Synchrotron-based infrared spectroscopy experiments were conducted at the IRIS beamline of the BESSY II synchrotron facility. SR-FIR spectroscopy provides much higher signal intensity than conventional experiments. This results in a higher quality of the spectra and allows identification of low-intensity bands which may not be visible in a spectrum obtained by conventional spectroscopy. Measurements in the FIR region were carried out in transmission mode.

        The presented research will be the base for future investigations using synchrotron FIR-microscopy, which will allow the investigation of small samples and cross-sections, taken from objects, and comparing contemporary refences with materials used on artworks.

        Speaker: Hartmut Kutzke (Museum of Cultural History, University of Oslo)
      • 10:25 AM
        The application of the Small- and Wide-Angle X-ray Scattering to investigate the nano-structure of heritage objects: Tibetan tsakali papers and pigments 25m

        Within this talk, the technique of Small- and Wide-Angle X-ray Scattering (SAXS/WAXS) will be introduced in the context of nanostructure characterization of heritage objects especially of written artefacts or paintings.
        The object of interest of the presented study is a fifteenth-century heritage object namely a set of 65 Tibetan ritual cards (tsakali) from a private collection. The obtained results of the 2D scanning SAXS/WAXS measurements of selected cards performed at the SAXSMAT beamline at DESY will be shown. In particular, the ability to use the diffraction signal (WAXS) to identify pigments will be highlighted. The aim is to better understand the provenance, molecular composition as well as the making and deterioration processes of that collection. Especially, if the collection has been made by one artist, is it one collection or is it composed of several sub-collections? Are there hidden layers underneath the visible painting of the tsakali cards? These are only a few research questions that can be answered partially by the analysis of the X-ray scattering patterns.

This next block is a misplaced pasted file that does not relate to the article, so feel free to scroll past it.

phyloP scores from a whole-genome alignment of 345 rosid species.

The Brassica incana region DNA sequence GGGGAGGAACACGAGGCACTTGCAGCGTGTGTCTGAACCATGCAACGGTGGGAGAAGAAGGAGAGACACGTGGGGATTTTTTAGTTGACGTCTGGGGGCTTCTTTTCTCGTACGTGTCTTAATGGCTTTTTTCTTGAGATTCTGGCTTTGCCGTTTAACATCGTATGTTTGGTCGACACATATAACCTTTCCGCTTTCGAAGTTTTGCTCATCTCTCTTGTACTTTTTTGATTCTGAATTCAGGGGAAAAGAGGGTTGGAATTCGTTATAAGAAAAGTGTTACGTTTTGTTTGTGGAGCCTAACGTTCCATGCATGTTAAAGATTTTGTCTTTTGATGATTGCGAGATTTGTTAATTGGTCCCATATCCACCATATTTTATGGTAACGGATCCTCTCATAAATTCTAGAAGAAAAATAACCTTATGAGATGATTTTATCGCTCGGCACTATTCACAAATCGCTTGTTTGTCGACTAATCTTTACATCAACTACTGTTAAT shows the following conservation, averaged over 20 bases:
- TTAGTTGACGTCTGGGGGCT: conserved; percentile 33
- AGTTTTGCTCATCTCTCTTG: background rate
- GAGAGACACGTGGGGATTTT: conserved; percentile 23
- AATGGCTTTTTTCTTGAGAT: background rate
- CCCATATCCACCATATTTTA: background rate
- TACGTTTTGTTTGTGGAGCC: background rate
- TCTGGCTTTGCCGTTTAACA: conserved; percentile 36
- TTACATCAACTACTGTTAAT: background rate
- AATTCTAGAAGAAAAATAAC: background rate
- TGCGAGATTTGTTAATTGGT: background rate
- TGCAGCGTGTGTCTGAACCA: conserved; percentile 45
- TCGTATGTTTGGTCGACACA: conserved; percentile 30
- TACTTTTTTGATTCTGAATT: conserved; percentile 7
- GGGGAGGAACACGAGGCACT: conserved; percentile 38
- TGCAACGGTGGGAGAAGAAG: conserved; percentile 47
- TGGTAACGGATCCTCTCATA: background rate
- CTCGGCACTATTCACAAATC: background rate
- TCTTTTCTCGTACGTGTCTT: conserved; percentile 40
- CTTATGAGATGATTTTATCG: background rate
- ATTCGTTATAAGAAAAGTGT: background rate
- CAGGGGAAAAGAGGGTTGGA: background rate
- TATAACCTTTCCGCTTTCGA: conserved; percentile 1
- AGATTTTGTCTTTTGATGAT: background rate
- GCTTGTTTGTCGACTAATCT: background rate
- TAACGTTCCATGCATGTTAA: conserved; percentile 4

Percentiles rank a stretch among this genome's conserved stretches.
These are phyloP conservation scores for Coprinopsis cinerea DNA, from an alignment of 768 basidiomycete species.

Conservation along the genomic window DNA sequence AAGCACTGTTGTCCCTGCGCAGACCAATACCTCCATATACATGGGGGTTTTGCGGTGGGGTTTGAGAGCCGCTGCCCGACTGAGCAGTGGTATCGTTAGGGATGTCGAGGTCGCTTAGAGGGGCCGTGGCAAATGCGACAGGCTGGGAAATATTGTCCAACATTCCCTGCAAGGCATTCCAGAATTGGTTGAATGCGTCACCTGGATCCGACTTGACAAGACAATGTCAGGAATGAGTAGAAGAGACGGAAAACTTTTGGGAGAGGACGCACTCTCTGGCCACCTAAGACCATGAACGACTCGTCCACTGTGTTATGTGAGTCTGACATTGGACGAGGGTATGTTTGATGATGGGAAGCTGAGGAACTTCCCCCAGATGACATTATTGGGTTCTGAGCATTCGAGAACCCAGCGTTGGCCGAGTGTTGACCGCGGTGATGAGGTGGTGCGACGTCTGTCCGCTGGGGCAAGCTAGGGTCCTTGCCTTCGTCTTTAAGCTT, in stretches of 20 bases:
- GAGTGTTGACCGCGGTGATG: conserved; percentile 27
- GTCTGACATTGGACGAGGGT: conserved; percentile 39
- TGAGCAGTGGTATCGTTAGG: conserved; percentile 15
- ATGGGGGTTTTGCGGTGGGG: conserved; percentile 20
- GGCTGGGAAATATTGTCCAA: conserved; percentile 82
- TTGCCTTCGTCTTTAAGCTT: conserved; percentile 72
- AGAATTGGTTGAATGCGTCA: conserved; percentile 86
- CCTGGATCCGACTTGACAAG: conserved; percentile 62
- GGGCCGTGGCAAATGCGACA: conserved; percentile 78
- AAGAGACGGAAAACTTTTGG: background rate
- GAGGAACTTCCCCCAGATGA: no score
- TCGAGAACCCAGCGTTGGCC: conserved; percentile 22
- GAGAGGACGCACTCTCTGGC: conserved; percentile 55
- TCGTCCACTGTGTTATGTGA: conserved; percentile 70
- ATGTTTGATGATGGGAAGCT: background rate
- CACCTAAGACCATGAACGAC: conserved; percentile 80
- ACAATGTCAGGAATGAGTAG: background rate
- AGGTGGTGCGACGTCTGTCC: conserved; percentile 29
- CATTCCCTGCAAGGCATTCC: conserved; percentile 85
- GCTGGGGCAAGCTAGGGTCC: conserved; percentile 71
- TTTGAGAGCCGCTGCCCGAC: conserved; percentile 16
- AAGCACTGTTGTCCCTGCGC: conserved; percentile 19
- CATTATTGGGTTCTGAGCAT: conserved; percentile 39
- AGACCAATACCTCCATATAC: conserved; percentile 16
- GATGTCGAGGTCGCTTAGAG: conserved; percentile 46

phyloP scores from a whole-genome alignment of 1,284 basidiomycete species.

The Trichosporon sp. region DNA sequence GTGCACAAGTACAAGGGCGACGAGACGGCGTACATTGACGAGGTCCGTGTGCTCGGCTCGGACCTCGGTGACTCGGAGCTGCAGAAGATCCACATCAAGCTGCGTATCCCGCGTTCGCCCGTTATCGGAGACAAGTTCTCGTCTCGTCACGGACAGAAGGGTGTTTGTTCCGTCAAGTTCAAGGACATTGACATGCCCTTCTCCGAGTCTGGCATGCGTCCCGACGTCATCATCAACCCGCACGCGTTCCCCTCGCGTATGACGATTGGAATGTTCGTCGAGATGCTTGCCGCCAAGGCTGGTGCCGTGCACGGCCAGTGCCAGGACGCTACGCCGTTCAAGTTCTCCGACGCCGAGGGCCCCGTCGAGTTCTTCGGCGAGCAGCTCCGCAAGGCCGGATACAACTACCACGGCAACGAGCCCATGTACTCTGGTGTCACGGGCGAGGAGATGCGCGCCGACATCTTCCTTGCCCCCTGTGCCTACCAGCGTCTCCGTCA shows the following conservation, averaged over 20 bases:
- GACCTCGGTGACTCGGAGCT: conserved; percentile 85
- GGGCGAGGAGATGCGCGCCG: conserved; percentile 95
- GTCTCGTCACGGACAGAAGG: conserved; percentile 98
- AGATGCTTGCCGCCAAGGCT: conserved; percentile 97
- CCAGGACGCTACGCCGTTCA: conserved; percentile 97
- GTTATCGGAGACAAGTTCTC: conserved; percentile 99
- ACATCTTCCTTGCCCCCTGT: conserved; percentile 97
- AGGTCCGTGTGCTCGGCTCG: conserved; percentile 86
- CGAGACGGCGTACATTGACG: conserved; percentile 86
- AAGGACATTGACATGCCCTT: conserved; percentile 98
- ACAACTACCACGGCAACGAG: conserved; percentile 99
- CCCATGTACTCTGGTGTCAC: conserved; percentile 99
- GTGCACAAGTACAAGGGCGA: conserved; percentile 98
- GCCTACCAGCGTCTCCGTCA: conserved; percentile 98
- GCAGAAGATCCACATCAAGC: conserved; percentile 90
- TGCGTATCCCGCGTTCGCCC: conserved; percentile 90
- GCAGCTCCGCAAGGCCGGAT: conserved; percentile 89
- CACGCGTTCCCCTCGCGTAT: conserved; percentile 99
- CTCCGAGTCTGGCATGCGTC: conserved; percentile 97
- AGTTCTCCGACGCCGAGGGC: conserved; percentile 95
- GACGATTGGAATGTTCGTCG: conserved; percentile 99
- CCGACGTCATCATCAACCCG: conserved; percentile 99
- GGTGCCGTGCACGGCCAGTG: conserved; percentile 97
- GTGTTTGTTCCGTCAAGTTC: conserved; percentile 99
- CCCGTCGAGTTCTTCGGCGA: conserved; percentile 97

The selected showcases will highlight the potential of using SAXS and WAXS methods in the structural analysis of heritage objects in the field of archaeology and art and should also foster further development of using X-ray-based scattering techniques in that research field complementary to the well-established X-ray fluorescence technique.

        Speaker: Sylvio Haas (Deutsches Elektronen Synchrotron - DESY)
    • 10:50 AM 11:15 AM
      Coffee Break 25m
    • 11:15 AM 12:30 PM
      Paper and Pigments
      • 11:15 AM
        Identification of unusual copper-containing blue and green pigments in early modern English wall paintings: a multimodal analytic study using SR-µPXRD 25m

        We present analysis of seven samples from early modern English wall paintings, most dating to 1550-1660, when decorative wall paintings were used to convey status and cultural knowledge (Fig. 1A, 1B). The selection of pigments has implications for the affordability, accessibility, and sociocultural significance of the paintings. Identification of pigments and degradation products is also important for interpretation of the original colours. In the early 1600s, synthetic blue verditer (Cu$_2$CO$_3$(OH)$_2$) emerged as an important new affordable blue pigment alongside widely used but precious natural azurite, but other copper blues and greens were also in use.

        While most samples were identified as verditer or natural azurite, a subset did not fit either profile. In many, elemental analysis showed colocalisation of copper and chlorine; while in some cases it was straightforward to assign these particles as degradation products, in other cases they were so widespread that the possibility of intentional use of copper chlorides as pigments was considered (Fig. 1C).

        Further analysis of the sample subset that were not conclusively characterised as verditer or azurite was then carried out as part of the Heritage BAG at ESRF. First, µ-PXRD mapping of seven historical samples, selected for their unusual morphology and/or high chlorine content, was carried out. Additional experiments are planned at ESRF to address the detection and formation of copper hydroxychlorides in verditer/rouaite paint samples using µ-XRF and XANES.

        Using µ-PXRD, we identified specific mineral phases (Fig. 1D). Several samples contained copper hydroxychlorides in the absence of carbonates, supporting the use of atacamite and other polymorphs as pigments in the wall painter’s palette.

        Most significantly, rouaite, a basic copper nitrate, was identified in one sample for the first time. The localisation of rouaite and a basic copper carbonate in the paint layer stratigraphy suggests that rouaite is susceptible to degradation in the presence of chlorine, which may be one explanation of its infrequent identification in historical samples. Ongoing work in our lab investigating historical synthetic procedures for blue verditer synthesis has identified rouaite as a major undesirable byproduct, and the discovery of it in a wall painting sample is important evidence for a specific synthetic procedure as well as the unreliability of verditer production during this period.